For the first time in nine years Volkswagen AG will likely sell more vehicles in China than General Motors, retaking the crown for the biggest foreign automaker selling cars in Chian, the world’s biggest automotive market. Both companies will sell more than 3 million cars and light trucks by the end of the year. Through November, VW is ahead by about 70,000 vehicles at 2.96 million, 17% ahead of 2012 figures. Competition is fierce between the two companies, who have planned to spend a combined $36 billion on operations in China in the near future. Last month VW said that it will be investing $25 billion over the next five years on expansion in China.
Jochem Heizmann, president and CEO of Volkswagen’s China operations, said last month that a lack of capacity prevents VW from selling even more cars in China. “You really have to understand that at present, we really have capacity problems. We could sell more.”
2014 will see VW’s Audi brand, the best selling luxury marque in China, launching a locally assembled A3 and an updated A4. Other group introductions for the Chinese market will be the VW Bora and the Skoda Octavia sedans.
One reason analysts have given for VW surging ahead is GM’s lack of new models. GM will introduce four new models in China in 2014, wearing the Chevrolet brand. SAIC-GM-Wuling will also be expanding the low coast Baojun brand with a compact hatchback and a multipurpose vehicle.
GM’s sales figures in China include the Buick, Chevrolet, Cadillac, Opel and Baojun nameplates, along with the Wuling brand of small commercial vehicles. If you exclude Wuling from the total, the Volkswagen brand alone outsells Buick, Chevrolet and Cadillac combined.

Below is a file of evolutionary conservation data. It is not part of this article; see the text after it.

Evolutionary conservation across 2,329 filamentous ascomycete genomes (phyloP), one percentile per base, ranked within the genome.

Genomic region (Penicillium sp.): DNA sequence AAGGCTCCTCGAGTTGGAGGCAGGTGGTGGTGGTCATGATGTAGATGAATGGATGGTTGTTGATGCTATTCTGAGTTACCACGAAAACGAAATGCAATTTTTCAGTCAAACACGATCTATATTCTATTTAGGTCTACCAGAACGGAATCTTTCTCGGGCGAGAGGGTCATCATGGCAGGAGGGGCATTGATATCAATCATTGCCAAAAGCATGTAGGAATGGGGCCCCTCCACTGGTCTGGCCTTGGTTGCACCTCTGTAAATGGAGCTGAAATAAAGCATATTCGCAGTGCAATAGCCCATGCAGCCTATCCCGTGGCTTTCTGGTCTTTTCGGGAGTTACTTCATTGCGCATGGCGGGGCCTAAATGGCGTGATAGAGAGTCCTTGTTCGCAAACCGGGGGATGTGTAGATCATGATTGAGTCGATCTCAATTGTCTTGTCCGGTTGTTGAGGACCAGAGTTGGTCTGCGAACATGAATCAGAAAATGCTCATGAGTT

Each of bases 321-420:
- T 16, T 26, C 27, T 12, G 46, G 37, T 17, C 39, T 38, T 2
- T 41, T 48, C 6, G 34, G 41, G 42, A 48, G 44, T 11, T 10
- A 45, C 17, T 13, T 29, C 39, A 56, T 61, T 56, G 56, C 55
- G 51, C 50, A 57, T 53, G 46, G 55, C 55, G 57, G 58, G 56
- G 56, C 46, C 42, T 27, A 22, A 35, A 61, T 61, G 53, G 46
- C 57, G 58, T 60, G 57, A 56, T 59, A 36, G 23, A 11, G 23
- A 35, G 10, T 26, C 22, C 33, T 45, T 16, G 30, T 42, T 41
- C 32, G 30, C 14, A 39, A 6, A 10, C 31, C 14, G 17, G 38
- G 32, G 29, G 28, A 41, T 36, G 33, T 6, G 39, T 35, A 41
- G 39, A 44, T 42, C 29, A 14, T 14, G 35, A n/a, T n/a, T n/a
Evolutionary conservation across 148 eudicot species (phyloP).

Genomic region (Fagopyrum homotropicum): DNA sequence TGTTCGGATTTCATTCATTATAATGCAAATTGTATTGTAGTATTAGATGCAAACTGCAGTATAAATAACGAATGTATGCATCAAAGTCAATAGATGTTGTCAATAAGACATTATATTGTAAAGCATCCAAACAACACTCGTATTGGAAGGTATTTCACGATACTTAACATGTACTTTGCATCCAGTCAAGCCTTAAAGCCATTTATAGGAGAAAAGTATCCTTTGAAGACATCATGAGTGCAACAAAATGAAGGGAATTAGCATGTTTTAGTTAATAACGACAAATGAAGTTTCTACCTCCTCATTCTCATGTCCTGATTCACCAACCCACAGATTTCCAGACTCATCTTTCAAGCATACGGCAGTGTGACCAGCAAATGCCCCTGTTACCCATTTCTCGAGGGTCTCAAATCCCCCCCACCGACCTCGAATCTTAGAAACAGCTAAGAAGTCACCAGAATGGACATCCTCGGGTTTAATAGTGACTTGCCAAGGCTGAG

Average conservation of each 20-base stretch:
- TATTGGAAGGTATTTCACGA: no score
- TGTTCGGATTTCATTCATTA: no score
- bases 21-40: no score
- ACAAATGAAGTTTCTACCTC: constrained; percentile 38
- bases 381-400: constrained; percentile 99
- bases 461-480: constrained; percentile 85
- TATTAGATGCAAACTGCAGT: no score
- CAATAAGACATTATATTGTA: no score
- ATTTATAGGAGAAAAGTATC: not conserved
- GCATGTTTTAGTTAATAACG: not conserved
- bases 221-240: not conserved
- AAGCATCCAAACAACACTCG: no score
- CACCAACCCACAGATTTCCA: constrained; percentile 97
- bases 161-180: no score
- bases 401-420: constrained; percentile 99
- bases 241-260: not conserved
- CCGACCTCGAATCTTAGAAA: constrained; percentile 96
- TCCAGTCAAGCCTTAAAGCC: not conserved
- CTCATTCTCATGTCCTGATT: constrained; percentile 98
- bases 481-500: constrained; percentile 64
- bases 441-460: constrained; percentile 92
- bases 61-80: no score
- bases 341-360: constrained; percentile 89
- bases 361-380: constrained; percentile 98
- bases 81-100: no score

As a whole, the auto industry have done well this year. Total vehicle sales, including heavy trucks and buses, were 19.9 million units through November. This year China is likely to become the first country to ever book more than 20 million in annual vehicle sales.
In other Chinese auto sales news, Jaguar Land Rover sales are up 28% compared to the same period last year, to 83,499 on strong Evoque and Range Rover Sport sales. Sales should go up even more when local production begins next year since those cars will not be subject to the country’s 25% import duty. Volvo Car Group, owned by China’s Zhejiang Geely Holding Group Co., had sales that were up 45% from last year. Ford overtook Toyota for fifth place on the strength of the EcoSport and Kuga SUVs, and lingering hostility to Japan by Chinese unhappy over disputed islands. Ford is having a record year in China, selling 840,975 vehicles so far, up 51%. Ford’s Focus is China’s best selling car. Toyota sold 809,000 cars and light trucks, up 8% from last year.